4. Jeez, what a horror story. I hadn’t even thought about contaminated implements – blades and such.

    So what are you and Iain eating this week?

  5. Nik E Poo

    All part of the great deregulation-a-thon…

    Bumper sticker:

    First in racing,
    to the bottom.”

  6. Nik E Poo

    All part of the great deregulation-a-thon…

    hmmm … no? … I’ll try again (this might be a double post)

    Bumper sticker:

    Indiana: First in racing … to the bottom.

  7. Sounds like a good time to go veggie.

  8. In Wisconsin, where they are starting to find CWD in deer, they are starting to give hunters special instructions for hanging the deer after it is killed to reduce the potential for CWD transmittal. In some places, hunters can bring the deer head and spine in for testing, and almost no one I know goes to the meat plant to have their deer processed anymore. Rather, they are doing it by hand.

  9. Melissa McEwan

    So what are you and Iain eating this week?

    Mashed potatoes.

  10. christine

    And people wondered why I was pissed off when we found a poached yearling deer on our farm. The poacher stripped off the ‘good’ meat and left the rest of the carcus on the ground. The white tailed deer can have the CWD and it’s been found in Minnesota, NE Iowa, Wisconsin, Illinois, Michigan, and Indiana for the last 5 to 10 years. One of the speculated reasons for this happening is that the deer population is way, way too high due to lack of natural preditors. Cull them!!!

    There’s a huge ‘tourist’ thing going on here in Iowa for trophy buck hunting in deer season. Can you say 14 point deers??? These guys are paying thousands of dollars to come here to hunt them. Do you think that these ‘hunters’ (and I use the term loosely) want to turn the heads over so the brains can be tested??

  11. I wonder if Steph Mineart’s knowledgeable commenter has the initials LZ.

  12. DBK

    My understanding is that these diseases require consumption of central nervous system tissue and that steaks, like venison steaks from a legitimately killed deer, is safe. Anyone have different information?

    I’m throwing the venison sausage we were given into the garbage as a result of this, but we just had venison stew last night from stew meat (no central nervous system tissue). Also, we’re in NJ, but I don’t know what difference that makes because Lyme Disease spread across the country, so why couldn’t these other diseases? Now I’m nervous. I like my brain. It’s my second favorite organ.

  13. Melissa McEwan

    the initials LZ


  14. PortlyDyke

    DBK — When I was taught to hunt as a child, I was always told to never eat any part of an animal that was observably unhealthy. Problem is, CWD is a long-term progressive disease, so an animal may not show external symptoms, and gung-ho trophy shooters with high powered, scoped rifles may only be counting points from a long way off, rather than worrying about whether the deer is healthy.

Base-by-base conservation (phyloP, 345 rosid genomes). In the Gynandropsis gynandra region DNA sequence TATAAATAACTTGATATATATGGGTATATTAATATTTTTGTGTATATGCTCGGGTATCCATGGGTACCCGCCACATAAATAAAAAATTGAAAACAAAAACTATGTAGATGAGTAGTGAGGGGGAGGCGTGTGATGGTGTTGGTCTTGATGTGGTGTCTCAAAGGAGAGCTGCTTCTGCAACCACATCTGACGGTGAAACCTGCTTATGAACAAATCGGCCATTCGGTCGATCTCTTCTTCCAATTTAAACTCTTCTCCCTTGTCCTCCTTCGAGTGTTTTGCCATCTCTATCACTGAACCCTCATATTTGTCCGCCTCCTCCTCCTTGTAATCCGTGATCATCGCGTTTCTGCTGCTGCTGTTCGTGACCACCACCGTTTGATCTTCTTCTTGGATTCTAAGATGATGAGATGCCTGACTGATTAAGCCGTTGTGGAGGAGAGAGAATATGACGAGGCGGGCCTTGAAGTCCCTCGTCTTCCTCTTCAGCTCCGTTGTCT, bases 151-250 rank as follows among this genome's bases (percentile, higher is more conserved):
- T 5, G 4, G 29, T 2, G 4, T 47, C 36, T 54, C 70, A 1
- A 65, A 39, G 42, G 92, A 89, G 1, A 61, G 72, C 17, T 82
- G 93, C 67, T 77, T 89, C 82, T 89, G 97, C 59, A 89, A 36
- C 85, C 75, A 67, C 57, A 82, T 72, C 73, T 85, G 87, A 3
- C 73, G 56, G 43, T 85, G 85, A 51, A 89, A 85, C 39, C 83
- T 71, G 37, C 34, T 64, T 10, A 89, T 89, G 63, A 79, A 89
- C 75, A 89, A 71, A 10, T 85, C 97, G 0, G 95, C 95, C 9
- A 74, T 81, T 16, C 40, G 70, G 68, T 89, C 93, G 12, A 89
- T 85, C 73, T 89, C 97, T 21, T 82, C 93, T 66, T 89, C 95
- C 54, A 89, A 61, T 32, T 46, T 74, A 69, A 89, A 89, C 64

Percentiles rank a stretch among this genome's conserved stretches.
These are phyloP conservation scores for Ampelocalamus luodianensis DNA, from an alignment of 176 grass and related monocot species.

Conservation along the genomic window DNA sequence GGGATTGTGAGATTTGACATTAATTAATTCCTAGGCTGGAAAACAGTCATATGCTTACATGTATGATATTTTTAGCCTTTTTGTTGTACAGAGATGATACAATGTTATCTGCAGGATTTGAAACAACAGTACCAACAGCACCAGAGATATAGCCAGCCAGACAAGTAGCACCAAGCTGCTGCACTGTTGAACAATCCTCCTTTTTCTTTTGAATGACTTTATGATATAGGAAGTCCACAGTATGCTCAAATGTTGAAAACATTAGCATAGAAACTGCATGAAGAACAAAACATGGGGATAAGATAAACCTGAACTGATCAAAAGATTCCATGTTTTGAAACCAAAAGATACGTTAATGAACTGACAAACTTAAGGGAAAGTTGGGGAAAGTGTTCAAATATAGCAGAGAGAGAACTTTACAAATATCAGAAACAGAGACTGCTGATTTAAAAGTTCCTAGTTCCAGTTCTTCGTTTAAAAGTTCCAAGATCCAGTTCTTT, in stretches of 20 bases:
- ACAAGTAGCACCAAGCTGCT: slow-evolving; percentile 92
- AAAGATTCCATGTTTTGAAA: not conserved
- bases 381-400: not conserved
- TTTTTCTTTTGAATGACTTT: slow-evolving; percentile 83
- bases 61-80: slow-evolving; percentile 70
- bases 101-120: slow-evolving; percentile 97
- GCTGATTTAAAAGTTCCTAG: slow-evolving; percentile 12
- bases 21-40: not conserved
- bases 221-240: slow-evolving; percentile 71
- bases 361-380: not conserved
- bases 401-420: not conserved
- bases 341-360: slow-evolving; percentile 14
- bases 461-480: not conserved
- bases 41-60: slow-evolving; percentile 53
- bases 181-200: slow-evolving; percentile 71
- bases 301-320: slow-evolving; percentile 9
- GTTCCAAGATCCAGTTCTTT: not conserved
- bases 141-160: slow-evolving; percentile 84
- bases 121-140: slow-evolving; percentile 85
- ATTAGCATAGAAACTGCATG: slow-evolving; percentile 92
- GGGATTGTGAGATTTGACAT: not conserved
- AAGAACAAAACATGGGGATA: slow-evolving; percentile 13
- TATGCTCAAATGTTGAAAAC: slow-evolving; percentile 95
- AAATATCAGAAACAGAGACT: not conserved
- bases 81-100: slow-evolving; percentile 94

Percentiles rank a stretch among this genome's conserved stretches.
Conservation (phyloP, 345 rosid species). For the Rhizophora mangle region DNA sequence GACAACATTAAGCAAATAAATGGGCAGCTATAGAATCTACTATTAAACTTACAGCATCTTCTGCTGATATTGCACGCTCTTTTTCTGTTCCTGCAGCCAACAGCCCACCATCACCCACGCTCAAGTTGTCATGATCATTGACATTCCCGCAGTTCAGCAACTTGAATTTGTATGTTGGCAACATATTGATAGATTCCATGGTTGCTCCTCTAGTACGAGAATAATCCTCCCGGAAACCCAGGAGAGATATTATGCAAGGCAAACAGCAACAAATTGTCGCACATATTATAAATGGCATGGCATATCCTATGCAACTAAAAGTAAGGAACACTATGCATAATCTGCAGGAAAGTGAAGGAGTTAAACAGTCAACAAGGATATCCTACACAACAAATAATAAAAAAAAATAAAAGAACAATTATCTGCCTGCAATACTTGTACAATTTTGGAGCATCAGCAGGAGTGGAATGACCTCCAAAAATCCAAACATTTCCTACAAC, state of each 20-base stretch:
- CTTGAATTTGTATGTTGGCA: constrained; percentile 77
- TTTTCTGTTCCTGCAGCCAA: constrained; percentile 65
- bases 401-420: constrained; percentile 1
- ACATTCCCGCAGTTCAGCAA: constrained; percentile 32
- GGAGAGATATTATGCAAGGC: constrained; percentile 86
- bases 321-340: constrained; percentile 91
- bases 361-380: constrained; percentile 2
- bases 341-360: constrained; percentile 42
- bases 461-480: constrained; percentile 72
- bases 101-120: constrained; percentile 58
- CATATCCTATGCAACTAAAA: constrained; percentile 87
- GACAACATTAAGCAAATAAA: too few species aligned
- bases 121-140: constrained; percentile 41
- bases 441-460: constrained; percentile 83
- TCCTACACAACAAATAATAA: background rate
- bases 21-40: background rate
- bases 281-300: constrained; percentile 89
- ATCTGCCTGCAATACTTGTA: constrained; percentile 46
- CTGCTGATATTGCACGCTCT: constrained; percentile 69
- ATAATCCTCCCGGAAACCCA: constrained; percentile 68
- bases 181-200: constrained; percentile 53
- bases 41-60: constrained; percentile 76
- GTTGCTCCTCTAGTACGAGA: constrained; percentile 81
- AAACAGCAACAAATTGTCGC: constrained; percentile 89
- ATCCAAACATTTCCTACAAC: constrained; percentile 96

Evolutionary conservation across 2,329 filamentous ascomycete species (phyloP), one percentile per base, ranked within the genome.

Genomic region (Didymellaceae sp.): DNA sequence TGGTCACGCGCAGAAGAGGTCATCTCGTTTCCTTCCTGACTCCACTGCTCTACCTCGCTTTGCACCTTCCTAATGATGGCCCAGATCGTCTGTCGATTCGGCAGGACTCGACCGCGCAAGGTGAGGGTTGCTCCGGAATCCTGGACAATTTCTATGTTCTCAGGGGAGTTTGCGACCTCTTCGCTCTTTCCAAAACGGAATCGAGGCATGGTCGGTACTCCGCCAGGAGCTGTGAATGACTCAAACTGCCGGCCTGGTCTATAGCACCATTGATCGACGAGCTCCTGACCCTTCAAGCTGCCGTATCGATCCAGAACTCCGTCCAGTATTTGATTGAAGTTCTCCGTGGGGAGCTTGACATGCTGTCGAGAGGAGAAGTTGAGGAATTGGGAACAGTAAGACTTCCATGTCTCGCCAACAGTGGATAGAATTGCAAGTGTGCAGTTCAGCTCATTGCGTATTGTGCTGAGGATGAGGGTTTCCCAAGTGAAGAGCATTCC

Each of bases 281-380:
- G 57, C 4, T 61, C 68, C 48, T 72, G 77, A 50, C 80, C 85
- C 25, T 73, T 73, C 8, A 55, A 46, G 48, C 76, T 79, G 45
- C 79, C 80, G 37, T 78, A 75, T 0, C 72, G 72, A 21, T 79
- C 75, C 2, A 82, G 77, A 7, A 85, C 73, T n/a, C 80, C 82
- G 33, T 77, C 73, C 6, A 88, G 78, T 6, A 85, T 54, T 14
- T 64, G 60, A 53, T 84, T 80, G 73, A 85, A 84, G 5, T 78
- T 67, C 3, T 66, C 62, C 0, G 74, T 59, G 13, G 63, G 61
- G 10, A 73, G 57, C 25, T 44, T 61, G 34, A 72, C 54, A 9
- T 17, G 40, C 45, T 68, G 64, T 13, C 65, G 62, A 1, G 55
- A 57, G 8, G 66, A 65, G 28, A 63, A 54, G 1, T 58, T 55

I realize that what I’m about to say may bring up the “eeewww” factor for many, but if you’ve ever seen or participated in field-dressing a deer, you’ll probably know that there are many ideas about the “right way” to do it, and also, many hunters that don’t have a clue.

    Personally, I wouldn’t eat any venison that did not come from an experienced hunter whose knowledge and skill I trusted, or that I had killed and dressed myself (and those days are a long way off for me now).

    I do eat meat sparingly. I now eat only locally-raised organic meat, though.

    The biggest “duh” point in the whole problem with prion disease amongst beef-herds, to me is this: Don’t feed meat to herbivores. Duh.

  15. Don’t feed meat to herbivores. Duh.

    No fuckin’ shit!

  16. Nik E Poo

    Don’t feed meat to herbivores.

    Especially not the animal’s parents!

  17. PortlyDyke

    And, lest we get too awfully paranoid:

  18. That was some funny shit, PortlyDyke!

  19. Well, for what it’s worth, going from one to four cases could be a matter of pure randomness in the incidence of (human) CJ disease. When the numbers are that low, the statistics don’t tell you much. Now, if it went from 100 to 400…. The real data will come in once they’ve done the tissue tests. As you say, hopefully what you hear will be the same things they find out.

    The whole business of spongiform encephalopathies (scrapie, BSE, chronic wasting disease) jumping species barriers is really scary. Scrapie hasn’t, so far. That’s one of the reasons they didn’t worry too much about BSE, way back when. The old can’t-happen-here syndrome. It seems beyond ga-ga to take the same attitude now to CWD, after even the meanest intelligence should be to draw a lesson or two from BSE.